There’s something so perfect about a Superman show that understands that the resolution people would want from Superman after a crisis like this is for him to sit down and explain it to them. Being as open about his action as he can with the public is a core tenet of being Superman in the modern day because they’re who hold him accountable. If he is to be their champion, he has to have their honest and open trust and that has to go both ways. We had a whole episode about what happens when that trust is broken. So having him reach out through Chrissie and the Gazette and showing it as this simple interview in which he lays out the honest facts and what happened and what he did to stop it was really incredible to see. This is the heart of the show, right here. It’s telling to me that the show decided to give itself ten minutes to explore the aftermath of the destruction, to explore the ways in which the community of Smallville is strengthened by adversity. It’s tiptoeing right up against the line of the appropriate amount of American exceptionalism I can generally stomach in superhero stories, but it’s the kind of American exceptionalism that champions values I actually agree with.

Seeing a small, largely self-sufficient community thrive in the face of total devastation is exactly what I want from this show. It’s exactly the right exhalation of breath after this really intense, private and familial conflict. Expanding the scope in the immediate aftermath to watch everyone involved come together to help out is what makes this show special. It’s not just that these heroes are out there in silly suits fighting the same five guys in different silly suits in quarries, but that there is a community of people dependent of each other to keep themselves safe and Superman is a part of that community. It’s not just about him or about his family, it’s about all the people around him which, technically, covers the entire globe. And this show gets that and I think that’s neat.

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10. It’s All Right Now

Of course. We gotta end on a barbecue. It’s actually a really cute parallel to the second episode where a barbecue hosted by Kyle was seen as a nightmare social scenario for the Kents who had just had a huge row. Here, it’s the exact opposite. The sun is shining. Music is playing. Meat is frying. Beer is cooling. It’s all right now. This is how a small town celebrates and they’ve never celebrated harder than surviving this year. Which, when you put it that way, is probably why this show has meant so much to me. This has been a hard year for me and for a lot of people everywhere. And while a silly little thing like a cartoon show about Superman isn’t going to fix the world, it brought me a moment of pure, uninterrupted joy once a week when it wasn’t taking stupid breaks. What I mean to say is that this show isn’t perfect. It definitely had its peaks and valleys and certainly the behind the scenes stories paint a terrible view of the production, but in the end what matters to me is that in the midst of the hardest time in my life, I got to tune in and find out how Superman and his wife and his kids were spending their time this week.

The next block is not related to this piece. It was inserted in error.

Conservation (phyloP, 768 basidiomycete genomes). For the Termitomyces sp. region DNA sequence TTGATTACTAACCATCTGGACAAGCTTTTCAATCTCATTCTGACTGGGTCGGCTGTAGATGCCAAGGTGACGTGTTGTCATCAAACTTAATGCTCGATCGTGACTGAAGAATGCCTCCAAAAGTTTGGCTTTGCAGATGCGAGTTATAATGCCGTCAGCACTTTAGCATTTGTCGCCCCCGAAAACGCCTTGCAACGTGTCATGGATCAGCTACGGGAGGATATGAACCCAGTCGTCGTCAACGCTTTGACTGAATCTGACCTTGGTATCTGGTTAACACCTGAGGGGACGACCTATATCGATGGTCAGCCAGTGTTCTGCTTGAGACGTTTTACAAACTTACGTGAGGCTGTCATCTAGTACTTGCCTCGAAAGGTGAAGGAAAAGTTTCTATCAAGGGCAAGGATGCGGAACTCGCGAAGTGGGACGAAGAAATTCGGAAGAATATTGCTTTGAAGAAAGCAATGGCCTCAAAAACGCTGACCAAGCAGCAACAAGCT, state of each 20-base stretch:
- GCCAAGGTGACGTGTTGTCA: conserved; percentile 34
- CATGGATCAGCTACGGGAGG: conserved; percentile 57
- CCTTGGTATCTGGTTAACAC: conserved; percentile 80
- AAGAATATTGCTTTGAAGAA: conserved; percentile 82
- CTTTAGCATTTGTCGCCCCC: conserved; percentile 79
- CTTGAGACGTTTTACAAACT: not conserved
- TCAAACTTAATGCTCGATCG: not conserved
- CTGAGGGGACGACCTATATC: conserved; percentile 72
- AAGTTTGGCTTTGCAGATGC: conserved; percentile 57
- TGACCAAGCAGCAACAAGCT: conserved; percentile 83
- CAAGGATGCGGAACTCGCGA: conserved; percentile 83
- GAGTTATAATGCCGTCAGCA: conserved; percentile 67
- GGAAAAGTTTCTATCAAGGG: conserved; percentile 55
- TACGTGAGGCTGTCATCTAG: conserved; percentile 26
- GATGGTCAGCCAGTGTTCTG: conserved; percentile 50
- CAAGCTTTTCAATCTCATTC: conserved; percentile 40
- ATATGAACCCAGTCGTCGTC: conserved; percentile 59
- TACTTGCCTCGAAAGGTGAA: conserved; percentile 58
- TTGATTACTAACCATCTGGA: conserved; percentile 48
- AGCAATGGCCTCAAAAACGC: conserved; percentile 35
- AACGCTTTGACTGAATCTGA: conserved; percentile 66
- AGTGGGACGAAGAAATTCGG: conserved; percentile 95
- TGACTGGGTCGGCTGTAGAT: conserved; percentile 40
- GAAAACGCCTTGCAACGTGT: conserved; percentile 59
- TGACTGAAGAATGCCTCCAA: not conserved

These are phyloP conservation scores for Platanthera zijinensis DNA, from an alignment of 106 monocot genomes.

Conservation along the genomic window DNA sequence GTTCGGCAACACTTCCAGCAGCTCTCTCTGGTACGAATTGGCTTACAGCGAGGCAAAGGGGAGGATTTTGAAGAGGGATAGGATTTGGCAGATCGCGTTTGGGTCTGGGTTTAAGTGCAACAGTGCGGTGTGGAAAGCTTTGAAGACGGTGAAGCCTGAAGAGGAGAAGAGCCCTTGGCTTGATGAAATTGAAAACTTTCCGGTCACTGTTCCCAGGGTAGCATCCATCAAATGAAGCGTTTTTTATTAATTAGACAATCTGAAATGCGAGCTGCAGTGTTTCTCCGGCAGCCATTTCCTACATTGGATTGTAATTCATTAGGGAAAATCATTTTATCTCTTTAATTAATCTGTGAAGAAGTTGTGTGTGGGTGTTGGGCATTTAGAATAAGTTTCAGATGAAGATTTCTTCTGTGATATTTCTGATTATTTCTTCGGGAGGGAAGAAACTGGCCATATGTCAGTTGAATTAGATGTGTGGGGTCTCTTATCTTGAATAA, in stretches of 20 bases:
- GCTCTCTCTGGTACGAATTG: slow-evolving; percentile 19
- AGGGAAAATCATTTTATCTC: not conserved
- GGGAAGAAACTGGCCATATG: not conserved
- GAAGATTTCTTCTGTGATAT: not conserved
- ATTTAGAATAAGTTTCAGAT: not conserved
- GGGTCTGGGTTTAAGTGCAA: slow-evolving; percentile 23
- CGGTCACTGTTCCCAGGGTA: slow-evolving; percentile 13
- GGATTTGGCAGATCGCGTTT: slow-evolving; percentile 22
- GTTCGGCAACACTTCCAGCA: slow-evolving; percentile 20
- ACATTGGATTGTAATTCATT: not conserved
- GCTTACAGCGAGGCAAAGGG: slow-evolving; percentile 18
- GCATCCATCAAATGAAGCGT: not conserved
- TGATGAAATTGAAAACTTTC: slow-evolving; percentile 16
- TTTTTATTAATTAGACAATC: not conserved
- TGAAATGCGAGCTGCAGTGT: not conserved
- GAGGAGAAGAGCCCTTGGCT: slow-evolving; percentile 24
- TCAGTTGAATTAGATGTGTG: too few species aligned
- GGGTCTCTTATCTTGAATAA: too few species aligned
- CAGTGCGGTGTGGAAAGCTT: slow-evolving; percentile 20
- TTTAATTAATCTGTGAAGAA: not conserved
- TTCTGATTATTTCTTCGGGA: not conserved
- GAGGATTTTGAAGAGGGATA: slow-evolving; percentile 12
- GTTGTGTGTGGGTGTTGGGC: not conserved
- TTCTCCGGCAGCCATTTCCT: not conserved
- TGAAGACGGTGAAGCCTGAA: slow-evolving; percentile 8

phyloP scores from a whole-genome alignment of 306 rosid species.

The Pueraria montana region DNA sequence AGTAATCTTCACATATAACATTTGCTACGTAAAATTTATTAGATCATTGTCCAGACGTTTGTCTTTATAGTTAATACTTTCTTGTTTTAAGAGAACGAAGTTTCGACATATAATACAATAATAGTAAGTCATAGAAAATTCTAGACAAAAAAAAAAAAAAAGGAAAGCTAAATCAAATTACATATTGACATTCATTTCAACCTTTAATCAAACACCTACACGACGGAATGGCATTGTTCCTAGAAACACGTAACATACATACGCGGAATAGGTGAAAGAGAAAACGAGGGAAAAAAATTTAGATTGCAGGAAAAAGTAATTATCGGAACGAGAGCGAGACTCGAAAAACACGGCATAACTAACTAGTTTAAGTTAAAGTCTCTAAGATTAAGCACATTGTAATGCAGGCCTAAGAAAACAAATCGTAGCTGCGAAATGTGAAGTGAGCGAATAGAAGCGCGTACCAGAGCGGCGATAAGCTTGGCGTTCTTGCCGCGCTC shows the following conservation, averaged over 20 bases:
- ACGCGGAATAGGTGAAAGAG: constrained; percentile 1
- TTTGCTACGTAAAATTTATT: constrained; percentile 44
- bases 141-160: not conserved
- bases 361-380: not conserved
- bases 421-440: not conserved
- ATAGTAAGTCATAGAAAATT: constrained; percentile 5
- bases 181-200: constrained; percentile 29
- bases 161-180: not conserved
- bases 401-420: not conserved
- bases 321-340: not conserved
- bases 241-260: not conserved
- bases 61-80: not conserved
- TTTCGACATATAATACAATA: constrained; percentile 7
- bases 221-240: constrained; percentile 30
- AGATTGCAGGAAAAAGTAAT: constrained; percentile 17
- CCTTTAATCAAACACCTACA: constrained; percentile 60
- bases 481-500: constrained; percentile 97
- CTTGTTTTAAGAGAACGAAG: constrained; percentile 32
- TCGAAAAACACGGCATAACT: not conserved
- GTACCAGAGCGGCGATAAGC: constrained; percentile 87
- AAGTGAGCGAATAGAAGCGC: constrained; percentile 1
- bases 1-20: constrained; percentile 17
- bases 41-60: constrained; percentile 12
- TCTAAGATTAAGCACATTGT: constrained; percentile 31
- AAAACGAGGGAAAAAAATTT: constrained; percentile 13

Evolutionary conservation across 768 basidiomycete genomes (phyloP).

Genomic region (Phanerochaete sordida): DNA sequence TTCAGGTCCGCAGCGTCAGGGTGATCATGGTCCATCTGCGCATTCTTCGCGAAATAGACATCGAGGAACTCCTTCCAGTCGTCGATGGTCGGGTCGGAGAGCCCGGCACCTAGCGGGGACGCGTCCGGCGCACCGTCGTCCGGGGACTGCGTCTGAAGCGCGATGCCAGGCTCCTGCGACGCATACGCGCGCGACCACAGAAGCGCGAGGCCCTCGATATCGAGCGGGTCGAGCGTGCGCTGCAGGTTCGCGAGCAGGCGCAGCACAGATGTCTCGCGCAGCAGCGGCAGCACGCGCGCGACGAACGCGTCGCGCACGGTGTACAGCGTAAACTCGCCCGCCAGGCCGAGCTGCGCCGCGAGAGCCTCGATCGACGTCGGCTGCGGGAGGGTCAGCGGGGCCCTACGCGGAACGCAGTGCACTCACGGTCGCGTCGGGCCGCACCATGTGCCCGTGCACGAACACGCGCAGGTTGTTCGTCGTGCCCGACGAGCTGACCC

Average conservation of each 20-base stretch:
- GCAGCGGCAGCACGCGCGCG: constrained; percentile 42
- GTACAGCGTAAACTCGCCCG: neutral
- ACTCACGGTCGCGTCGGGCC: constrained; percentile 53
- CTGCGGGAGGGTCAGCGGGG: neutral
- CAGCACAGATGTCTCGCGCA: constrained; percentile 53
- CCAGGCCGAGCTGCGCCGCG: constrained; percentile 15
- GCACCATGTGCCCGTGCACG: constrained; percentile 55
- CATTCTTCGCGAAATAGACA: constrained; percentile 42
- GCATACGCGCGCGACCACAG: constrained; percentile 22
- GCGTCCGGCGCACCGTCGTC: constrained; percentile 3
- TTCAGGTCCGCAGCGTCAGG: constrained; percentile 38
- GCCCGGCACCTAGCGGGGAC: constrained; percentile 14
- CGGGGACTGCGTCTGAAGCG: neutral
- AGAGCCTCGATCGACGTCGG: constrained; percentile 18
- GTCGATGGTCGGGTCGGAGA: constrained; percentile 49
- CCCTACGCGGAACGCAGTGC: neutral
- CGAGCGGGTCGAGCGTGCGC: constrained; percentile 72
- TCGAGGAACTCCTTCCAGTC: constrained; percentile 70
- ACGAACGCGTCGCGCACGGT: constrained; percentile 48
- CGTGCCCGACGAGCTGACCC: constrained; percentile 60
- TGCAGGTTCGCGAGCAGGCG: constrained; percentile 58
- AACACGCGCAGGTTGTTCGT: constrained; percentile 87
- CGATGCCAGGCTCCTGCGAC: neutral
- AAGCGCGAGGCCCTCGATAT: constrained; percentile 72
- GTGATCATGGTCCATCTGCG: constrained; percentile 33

This show is a comfort in the dark. It’s scary as hell right now and every so often I really find myself worrying about when it’s going to all break and then… I watch Superman & Lois. And there’s a little part of me that’s like, yeah, it’s all right now. And I needed that this year. Whether you care about this show or not, I’m happy it exists and I hope to see much more from it and I hope it only gets better from here. Hopefully with a production not marred by racism or pandemics because life is a fucking nightmare. But at least we got each other.

//TAGS | Superman & Lois

august (in the wake of) dawn

sworn to protect a world that hates and fears her, august has been writing critically about media for close to a decade. a critic and a poet who's first love is the superhero comic, she is also a podcaster, screamlord and wyrdsmith. ask her about the unproduced superman screenplays circa 1992 to 2007. she/they.